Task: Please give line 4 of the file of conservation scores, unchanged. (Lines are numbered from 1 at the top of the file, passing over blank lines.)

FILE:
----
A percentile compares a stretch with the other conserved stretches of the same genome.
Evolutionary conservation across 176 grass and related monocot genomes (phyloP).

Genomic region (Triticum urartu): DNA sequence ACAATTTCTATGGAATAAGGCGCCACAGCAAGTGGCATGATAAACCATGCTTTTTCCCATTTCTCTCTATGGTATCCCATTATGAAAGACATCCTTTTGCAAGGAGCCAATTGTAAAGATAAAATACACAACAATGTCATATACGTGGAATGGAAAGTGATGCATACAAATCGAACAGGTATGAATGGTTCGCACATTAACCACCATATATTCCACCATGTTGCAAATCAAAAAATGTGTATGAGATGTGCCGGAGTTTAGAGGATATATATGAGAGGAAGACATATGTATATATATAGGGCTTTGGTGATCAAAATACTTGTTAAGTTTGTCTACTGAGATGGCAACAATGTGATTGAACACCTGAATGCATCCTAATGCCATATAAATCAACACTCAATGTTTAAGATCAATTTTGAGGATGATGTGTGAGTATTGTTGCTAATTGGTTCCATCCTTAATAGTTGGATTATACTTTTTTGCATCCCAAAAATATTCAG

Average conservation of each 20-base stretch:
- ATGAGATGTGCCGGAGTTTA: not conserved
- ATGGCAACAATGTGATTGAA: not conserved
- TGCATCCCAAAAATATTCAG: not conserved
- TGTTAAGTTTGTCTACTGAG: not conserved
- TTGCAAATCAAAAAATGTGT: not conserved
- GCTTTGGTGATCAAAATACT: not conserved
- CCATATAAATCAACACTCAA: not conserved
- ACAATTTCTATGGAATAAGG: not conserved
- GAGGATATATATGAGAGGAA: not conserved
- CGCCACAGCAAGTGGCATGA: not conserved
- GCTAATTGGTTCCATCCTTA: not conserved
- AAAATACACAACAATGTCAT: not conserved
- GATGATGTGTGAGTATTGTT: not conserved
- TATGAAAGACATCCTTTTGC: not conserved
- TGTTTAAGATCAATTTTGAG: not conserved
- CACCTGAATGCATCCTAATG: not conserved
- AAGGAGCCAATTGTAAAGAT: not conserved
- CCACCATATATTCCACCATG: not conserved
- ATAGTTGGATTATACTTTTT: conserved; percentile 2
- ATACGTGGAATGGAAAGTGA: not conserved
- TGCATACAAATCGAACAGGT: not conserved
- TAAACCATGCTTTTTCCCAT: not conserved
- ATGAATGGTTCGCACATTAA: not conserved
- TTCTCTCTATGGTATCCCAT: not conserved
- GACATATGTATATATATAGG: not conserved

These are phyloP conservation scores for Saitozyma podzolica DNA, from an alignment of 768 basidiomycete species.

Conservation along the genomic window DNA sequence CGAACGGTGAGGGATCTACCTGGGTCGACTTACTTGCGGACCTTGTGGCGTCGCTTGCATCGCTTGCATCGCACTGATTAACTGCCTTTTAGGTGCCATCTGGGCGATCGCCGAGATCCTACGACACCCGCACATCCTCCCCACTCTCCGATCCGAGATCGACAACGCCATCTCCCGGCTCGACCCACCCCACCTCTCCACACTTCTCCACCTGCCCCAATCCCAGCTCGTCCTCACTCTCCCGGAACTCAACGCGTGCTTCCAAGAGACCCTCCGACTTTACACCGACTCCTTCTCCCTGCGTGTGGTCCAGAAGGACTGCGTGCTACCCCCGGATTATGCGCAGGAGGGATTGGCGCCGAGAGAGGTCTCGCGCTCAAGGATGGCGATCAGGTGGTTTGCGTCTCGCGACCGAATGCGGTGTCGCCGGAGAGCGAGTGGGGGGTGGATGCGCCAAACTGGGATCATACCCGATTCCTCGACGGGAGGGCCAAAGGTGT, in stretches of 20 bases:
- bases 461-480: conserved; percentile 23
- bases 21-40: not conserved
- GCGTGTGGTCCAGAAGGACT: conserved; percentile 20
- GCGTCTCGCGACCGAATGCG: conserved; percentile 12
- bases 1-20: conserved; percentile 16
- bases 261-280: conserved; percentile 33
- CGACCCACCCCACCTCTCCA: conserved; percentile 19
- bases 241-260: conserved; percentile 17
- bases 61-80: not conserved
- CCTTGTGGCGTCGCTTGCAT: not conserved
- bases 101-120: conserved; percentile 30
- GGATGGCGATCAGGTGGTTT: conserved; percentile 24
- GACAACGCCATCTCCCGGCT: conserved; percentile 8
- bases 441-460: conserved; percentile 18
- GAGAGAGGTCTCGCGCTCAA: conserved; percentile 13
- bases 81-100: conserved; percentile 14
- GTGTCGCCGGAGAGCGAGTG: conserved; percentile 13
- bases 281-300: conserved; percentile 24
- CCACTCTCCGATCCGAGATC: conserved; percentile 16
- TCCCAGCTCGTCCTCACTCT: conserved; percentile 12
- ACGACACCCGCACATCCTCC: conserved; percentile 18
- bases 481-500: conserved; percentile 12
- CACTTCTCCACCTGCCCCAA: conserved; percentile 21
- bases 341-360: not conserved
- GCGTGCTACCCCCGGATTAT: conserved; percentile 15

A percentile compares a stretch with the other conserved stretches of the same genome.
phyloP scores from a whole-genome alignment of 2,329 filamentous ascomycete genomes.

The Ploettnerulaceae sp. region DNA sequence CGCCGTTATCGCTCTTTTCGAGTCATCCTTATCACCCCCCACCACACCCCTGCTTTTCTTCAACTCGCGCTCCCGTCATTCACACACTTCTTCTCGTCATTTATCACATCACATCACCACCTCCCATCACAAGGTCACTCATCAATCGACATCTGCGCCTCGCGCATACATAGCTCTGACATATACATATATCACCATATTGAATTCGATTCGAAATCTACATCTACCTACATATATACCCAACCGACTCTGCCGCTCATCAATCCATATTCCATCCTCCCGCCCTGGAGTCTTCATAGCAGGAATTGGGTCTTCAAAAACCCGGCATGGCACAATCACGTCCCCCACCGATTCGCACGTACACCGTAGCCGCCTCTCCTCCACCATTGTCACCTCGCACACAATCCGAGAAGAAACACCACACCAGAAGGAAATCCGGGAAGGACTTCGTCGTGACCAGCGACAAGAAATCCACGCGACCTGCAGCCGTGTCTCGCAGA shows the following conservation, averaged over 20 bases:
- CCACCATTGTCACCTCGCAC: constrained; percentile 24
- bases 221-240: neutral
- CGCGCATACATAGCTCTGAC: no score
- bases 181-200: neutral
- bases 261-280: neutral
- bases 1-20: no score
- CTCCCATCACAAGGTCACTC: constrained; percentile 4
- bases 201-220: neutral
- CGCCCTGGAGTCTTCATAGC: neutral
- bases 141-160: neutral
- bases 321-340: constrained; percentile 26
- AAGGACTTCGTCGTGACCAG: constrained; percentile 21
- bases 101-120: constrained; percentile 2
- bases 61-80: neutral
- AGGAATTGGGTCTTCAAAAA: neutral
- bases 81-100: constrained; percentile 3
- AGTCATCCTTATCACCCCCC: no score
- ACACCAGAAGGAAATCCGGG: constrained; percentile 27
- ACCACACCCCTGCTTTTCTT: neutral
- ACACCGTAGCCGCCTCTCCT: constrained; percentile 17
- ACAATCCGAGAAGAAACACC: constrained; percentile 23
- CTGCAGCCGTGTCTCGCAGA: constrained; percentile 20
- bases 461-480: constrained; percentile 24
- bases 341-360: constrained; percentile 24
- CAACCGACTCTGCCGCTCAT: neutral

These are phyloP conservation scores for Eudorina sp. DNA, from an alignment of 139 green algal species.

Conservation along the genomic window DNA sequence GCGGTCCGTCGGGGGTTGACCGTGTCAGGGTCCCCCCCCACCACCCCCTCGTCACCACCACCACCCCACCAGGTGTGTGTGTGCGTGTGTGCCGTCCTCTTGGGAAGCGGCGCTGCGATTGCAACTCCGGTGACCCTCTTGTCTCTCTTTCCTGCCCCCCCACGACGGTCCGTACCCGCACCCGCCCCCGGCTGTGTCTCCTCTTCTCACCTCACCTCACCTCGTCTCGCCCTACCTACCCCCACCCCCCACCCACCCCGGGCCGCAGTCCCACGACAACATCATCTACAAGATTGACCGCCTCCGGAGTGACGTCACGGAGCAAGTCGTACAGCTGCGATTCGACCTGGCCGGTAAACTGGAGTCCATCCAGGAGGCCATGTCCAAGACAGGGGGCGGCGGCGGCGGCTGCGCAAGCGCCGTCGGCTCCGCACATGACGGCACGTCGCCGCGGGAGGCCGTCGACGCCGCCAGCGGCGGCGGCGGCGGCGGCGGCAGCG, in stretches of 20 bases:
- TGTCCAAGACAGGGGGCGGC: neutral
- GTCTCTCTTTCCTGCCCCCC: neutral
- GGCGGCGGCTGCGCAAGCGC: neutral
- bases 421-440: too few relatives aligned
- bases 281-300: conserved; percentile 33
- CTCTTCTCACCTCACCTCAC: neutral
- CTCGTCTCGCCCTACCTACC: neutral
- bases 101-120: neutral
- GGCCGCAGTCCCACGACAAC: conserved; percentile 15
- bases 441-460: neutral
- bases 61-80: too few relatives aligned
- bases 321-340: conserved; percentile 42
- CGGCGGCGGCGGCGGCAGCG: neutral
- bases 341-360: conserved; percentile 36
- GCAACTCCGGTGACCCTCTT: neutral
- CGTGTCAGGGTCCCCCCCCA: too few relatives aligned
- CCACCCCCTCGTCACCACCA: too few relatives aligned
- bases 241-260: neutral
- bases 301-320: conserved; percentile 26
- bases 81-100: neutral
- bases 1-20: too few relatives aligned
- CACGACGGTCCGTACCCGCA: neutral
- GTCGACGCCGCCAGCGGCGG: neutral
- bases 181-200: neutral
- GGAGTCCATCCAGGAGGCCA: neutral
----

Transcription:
Average conservation of each 20-base stretch: